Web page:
NotesFAQContact Us
Search Tips
ERIC Number: ED281889
Record Type: Non-Journal
Publication Date: 1987-Apr
Pages: 23
Abstractor: N/A
When Teaching Kills Learning: Types of Mathemathantic Effects.
Clark, Richard E.; And Others
Instructional research is reviewed where teaching failures have produced students who seem to be less able to use learning skills or had less access to knowledge in some domain than before they were taught. Three general types of "mathemathantic" (i.e. where instruction "kills" learning) effects are hypothesized, theoretical explanations for each effect are examined and representative studies in each area are described. The three types of effects described are where instruction serves to: (1) substitute learning procedures (e.g. novel learning strategies are hypothesized to interfere with the learning of higher general ability learners and inadequate learning strategies are provided to those with lower general ability); (2) impose less desirable motivational goals on learners (e.g. when teaching methods lead constructively motivated learners to believe that failure avoidance has replaced achievement directed goals and, conversely, when defensively motivated students believe that achievement directed goals have replaced the opportunity to avoid failure); and (3) substitute student control for system control over instructional method (e.g. by allowing lower cognitive load instructional methods to be chosen by high general ability, constructive students and/or by allowing higher cognitive load methods to be chosen by defensive students who have low general ability). A four-page bibliography and an outline of situations when mathemathantic effects are more probable are attached. (Author/JAZ)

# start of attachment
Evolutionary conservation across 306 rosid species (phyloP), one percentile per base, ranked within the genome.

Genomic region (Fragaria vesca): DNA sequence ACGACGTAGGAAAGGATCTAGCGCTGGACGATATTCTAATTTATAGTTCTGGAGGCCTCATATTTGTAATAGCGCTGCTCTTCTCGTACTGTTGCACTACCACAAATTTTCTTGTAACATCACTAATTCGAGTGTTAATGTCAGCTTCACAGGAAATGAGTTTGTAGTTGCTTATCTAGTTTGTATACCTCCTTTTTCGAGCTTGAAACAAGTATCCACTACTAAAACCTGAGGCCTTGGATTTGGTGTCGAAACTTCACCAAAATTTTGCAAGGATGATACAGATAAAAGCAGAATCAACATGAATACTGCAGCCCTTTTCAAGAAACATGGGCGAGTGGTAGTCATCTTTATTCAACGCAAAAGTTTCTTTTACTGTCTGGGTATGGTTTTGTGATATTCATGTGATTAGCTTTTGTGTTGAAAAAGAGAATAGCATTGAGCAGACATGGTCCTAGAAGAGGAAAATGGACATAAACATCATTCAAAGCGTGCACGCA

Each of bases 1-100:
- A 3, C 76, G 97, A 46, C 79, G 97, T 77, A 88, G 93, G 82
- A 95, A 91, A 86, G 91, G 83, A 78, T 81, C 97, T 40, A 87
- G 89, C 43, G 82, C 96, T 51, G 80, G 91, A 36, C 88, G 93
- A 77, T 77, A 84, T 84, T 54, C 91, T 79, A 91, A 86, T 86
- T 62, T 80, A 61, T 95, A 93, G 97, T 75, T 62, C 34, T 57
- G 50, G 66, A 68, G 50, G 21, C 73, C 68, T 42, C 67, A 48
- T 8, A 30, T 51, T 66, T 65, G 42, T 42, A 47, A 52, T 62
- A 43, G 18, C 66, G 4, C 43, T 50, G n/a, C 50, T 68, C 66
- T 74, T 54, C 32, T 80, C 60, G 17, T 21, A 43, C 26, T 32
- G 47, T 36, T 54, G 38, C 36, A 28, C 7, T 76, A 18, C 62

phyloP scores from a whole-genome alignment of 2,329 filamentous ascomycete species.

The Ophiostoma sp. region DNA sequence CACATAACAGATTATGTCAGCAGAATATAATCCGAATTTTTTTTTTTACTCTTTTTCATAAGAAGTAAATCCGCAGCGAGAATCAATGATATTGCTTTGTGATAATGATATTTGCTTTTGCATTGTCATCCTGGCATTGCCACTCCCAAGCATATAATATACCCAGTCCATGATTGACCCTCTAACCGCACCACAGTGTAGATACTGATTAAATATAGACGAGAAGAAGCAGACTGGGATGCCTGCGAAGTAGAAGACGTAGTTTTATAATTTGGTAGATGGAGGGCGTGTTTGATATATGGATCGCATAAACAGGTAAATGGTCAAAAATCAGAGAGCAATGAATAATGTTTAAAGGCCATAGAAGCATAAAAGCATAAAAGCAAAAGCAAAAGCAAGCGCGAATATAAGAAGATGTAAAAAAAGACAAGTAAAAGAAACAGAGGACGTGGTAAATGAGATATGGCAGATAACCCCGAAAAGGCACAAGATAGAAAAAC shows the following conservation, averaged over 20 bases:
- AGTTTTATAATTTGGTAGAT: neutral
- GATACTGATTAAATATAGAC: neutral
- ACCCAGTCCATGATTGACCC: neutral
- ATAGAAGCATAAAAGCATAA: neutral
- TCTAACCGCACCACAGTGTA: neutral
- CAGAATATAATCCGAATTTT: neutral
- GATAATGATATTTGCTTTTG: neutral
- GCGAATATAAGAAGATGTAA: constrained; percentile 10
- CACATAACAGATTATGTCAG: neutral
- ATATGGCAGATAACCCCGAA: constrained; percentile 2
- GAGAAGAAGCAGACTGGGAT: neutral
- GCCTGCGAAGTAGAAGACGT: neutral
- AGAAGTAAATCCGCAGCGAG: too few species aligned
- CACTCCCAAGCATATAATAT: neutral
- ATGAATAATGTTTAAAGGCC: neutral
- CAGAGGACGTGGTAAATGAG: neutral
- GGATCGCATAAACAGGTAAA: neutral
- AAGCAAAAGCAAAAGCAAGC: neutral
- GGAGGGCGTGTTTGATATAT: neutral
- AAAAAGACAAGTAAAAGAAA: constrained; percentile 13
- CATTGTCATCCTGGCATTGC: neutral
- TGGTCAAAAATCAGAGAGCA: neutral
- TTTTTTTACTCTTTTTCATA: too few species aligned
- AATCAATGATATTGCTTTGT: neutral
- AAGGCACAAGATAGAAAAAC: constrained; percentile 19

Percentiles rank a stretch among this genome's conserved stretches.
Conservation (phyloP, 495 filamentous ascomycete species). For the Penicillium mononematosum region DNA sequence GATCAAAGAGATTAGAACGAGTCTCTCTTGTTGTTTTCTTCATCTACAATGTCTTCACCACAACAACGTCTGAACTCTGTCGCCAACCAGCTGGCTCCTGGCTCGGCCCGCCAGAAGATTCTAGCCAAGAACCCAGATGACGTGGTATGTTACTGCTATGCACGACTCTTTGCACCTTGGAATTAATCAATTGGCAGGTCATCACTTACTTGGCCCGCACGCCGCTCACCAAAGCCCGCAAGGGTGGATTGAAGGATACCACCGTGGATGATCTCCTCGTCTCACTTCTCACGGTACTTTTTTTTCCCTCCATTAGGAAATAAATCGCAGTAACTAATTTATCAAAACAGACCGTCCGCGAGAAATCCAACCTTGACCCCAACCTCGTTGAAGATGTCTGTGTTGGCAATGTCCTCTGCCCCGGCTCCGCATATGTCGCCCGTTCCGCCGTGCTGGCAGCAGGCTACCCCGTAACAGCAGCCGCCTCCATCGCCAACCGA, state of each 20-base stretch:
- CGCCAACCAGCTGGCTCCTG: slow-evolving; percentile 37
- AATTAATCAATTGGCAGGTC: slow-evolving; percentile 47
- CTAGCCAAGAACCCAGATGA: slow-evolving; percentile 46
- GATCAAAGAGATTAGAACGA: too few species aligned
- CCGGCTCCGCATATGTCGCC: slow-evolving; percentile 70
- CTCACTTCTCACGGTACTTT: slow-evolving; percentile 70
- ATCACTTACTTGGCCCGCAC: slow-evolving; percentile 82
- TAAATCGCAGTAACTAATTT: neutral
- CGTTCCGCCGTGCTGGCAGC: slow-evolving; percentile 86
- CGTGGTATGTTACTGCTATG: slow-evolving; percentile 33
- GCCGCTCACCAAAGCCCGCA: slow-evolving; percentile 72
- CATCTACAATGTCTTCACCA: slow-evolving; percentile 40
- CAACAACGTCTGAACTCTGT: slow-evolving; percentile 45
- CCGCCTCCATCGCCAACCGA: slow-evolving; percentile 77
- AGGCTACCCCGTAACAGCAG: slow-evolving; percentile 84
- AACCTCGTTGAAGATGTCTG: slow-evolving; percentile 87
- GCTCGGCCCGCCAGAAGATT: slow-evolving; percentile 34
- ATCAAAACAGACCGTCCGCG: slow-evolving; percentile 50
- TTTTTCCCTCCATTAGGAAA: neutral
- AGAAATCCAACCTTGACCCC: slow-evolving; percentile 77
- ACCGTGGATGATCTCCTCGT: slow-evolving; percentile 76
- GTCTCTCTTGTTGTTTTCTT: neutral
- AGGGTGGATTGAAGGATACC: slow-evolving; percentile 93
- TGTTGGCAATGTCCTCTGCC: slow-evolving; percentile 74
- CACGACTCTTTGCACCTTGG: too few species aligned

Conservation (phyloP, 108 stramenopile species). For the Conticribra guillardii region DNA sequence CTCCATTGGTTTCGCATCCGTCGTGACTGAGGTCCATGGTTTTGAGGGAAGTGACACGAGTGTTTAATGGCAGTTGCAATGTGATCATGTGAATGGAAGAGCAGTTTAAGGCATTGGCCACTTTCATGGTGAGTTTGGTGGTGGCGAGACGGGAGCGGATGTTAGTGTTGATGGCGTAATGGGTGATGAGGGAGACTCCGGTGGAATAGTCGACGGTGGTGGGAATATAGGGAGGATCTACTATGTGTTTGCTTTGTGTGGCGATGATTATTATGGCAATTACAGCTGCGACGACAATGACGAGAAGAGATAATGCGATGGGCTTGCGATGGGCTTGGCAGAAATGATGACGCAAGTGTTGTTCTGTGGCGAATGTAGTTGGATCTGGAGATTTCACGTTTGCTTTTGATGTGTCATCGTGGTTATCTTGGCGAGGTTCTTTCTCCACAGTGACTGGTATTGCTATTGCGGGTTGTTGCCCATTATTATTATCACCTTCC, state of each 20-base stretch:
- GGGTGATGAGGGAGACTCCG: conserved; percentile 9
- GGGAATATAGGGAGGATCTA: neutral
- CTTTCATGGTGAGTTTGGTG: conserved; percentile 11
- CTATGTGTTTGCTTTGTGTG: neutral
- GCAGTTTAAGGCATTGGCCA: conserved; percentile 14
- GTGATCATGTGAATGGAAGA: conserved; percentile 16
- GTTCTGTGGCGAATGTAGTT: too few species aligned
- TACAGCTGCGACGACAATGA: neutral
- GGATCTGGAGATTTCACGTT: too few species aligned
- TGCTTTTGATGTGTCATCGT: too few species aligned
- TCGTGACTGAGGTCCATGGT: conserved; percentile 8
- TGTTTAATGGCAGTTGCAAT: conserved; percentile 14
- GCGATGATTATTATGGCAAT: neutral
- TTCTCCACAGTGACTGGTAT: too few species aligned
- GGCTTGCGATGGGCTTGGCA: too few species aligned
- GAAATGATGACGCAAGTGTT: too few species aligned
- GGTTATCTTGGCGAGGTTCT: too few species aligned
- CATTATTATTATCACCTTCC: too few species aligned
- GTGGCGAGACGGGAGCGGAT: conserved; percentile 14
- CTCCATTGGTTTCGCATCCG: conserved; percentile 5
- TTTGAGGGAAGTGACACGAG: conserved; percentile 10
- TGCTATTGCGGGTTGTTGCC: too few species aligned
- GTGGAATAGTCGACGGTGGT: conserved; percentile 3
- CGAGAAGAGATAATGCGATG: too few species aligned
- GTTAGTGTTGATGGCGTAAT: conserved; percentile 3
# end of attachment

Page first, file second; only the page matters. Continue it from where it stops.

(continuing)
Publication Type: Speeches/Meeting Papers; Reports - Evaluative
Education Level: N/A
Audience: Researchers
Language: English
Sponsor: N/A
Authoring Institution: N/A